supererogatory


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What, on this account, would be the status of supererogatory acts?
Yet it can be argued--and I argue it here-- that for certain moral "events," forgiveness is not supererogatory but integral, that it impinges on moral judgment no less explicitly than those first-order acts for which forgiveness may (at another level) be sought and either granted or denied.
But undertaking exceptional risks is still viewed as supererogatory, and the firefighter who truly risks life and limb is rewarded as a hero and not merely a competent worker.
By virtue of presenting the person's need in this fashion-isolated and divorced from its comparative context-the media would be characterizing it as something special: as something that not only invites a supererogatory act of donation in general, but an act focused on this particular need of a particular person.
To do this, it formulates and assesses the Negative Counterpart Thesis (NCT): that evil acts are the negative symmetrical counterparts of supererogatory ones.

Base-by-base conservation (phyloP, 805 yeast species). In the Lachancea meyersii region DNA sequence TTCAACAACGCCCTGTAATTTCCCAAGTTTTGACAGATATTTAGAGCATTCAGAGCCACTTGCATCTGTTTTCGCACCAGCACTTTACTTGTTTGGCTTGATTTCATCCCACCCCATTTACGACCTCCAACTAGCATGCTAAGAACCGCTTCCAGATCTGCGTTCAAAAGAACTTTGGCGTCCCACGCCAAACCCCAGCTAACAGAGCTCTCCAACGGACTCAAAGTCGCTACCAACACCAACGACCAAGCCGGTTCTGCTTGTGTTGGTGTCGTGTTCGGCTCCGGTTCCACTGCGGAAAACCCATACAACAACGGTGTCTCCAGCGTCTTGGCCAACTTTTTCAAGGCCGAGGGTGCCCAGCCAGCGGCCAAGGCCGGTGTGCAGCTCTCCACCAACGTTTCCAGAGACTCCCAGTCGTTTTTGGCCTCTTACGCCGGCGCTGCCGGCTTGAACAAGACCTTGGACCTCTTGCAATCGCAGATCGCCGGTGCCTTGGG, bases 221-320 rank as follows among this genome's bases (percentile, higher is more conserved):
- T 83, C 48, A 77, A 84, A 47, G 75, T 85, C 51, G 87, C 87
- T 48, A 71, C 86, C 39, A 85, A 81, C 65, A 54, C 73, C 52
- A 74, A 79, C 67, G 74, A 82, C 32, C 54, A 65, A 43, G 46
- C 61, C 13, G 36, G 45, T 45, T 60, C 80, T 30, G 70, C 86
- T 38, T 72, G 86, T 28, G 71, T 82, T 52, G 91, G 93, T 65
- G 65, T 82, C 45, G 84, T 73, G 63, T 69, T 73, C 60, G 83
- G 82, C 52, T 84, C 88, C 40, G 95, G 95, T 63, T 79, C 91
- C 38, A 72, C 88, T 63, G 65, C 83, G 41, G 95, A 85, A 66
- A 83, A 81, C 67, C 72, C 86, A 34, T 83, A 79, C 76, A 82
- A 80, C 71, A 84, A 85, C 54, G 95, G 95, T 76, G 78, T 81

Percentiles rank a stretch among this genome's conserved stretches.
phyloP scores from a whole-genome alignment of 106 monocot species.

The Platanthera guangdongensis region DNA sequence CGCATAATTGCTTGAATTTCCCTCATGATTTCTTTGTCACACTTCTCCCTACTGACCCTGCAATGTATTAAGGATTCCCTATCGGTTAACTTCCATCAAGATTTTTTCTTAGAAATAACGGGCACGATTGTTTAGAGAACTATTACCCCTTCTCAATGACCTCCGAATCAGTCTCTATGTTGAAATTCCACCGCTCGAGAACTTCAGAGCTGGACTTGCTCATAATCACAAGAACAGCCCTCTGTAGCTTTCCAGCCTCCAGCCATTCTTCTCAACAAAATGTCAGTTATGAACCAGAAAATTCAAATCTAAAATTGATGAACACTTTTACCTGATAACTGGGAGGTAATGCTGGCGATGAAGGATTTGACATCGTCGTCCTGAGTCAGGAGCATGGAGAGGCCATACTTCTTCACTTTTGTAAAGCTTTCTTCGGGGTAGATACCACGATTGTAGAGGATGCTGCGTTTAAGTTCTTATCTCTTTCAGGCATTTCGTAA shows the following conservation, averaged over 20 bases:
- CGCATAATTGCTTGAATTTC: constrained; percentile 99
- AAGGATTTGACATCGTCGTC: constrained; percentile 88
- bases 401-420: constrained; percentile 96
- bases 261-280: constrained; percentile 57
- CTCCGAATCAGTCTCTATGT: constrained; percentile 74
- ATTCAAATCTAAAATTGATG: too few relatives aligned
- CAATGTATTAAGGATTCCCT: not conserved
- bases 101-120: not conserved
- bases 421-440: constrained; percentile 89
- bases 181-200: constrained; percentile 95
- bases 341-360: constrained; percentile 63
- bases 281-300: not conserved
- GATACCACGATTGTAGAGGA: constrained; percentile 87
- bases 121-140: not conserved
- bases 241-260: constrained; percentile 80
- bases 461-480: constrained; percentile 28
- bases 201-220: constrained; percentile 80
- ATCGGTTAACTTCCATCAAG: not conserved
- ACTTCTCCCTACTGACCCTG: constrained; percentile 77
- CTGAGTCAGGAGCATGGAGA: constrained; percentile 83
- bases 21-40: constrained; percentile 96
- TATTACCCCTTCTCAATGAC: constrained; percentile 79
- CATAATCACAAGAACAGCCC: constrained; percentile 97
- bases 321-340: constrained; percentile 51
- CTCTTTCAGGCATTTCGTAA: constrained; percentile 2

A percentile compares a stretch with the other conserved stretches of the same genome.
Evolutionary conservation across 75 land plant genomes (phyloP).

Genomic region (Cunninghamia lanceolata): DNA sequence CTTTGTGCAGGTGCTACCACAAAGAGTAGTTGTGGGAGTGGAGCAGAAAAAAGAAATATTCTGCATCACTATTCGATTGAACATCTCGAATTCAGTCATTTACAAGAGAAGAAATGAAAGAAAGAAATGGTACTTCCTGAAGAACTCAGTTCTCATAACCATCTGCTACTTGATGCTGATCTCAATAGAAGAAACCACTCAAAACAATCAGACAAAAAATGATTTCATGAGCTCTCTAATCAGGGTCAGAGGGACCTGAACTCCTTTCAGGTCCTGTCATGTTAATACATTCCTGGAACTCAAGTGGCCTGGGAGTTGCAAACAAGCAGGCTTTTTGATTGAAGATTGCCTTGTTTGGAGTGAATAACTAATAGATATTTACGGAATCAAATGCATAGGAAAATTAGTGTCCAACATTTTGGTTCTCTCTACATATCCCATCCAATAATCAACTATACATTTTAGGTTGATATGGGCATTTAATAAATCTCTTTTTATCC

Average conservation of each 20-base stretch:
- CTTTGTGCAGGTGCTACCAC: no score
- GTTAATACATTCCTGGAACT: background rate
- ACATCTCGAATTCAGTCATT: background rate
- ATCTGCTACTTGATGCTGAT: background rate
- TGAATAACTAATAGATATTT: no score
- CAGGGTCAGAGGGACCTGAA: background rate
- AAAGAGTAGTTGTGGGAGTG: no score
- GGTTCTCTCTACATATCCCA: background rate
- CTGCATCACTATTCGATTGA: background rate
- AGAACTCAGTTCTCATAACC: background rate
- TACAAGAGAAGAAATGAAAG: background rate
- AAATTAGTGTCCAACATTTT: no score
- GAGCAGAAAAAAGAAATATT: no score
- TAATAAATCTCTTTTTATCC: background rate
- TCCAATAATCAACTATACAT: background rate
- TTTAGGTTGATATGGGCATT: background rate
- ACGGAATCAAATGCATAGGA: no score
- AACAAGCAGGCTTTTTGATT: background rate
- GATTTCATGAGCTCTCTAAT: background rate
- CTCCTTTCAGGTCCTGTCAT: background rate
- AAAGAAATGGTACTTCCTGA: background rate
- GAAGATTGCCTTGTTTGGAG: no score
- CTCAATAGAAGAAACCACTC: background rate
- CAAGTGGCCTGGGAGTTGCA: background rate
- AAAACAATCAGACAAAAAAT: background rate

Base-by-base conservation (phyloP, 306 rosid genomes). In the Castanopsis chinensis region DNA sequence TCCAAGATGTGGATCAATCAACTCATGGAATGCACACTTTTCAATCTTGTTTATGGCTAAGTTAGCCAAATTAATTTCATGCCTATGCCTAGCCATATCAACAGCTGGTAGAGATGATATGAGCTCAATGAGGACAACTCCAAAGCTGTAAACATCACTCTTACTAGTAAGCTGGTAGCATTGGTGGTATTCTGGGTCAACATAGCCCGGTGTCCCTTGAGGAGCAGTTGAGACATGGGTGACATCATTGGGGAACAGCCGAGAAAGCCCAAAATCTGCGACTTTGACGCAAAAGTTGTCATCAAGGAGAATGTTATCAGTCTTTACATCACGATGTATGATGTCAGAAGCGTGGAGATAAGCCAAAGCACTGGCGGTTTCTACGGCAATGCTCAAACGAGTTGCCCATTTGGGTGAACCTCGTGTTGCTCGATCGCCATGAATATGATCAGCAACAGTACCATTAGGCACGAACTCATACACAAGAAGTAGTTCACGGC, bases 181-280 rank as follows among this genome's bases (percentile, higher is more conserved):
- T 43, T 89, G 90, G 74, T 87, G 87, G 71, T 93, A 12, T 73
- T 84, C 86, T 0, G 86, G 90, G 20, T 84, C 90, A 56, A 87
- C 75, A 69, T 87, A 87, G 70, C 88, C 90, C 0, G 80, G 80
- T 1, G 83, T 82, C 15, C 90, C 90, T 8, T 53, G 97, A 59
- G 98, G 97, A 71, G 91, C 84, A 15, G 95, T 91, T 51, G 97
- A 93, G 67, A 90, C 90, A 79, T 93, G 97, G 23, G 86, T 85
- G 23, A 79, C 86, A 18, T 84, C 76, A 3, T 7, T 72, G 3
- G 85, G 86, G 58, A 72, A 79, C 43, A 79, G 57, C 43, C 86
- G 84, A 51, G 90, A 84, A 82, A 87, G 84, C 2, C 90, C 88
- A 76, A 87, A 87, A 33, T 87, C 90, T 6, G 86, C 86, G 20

This point of view, unfortunately, leaves us in a hole: If benevolence is volitional and not a moral imperative, it assumes a nonbinding and, therefore, ethically supererogatory role.
He admits that his principle cannot be a stand-alone basis for ethics--for one thing, the concern of his argument is specifically with the difficulties of principles of beneficence, which make a requirement on us that it would be wrong not to perform; voluntary or supererogatory acts are thereby left aside.
At some point the physician's personal sacrifice to attain the nth benefit for his patients is supererogatory. While physicians must still place high priority on their patients' interests, we must now inquire not only what physicians owe their patients, but also what they do not owe.
One of many topics raised by Martin is the nature and meaning of supererogatory conduct, or conduct beyond the minimum requirements.
Sacrifice is, however, supererogatory; the ANA goes on to ask the crucial question of whether a nurse is obliged to undergo some degree of risk short of that ideal:
It is common to think that certain acts are supererogatory, especially certain heroic or saintly self-sacrifices for the good.
How can the omission of a merely meritorious act be permissible, unless the act is supererogatory? What about acts that are permissible according to Meinong's adaptation of the deontic square of opposition (pp.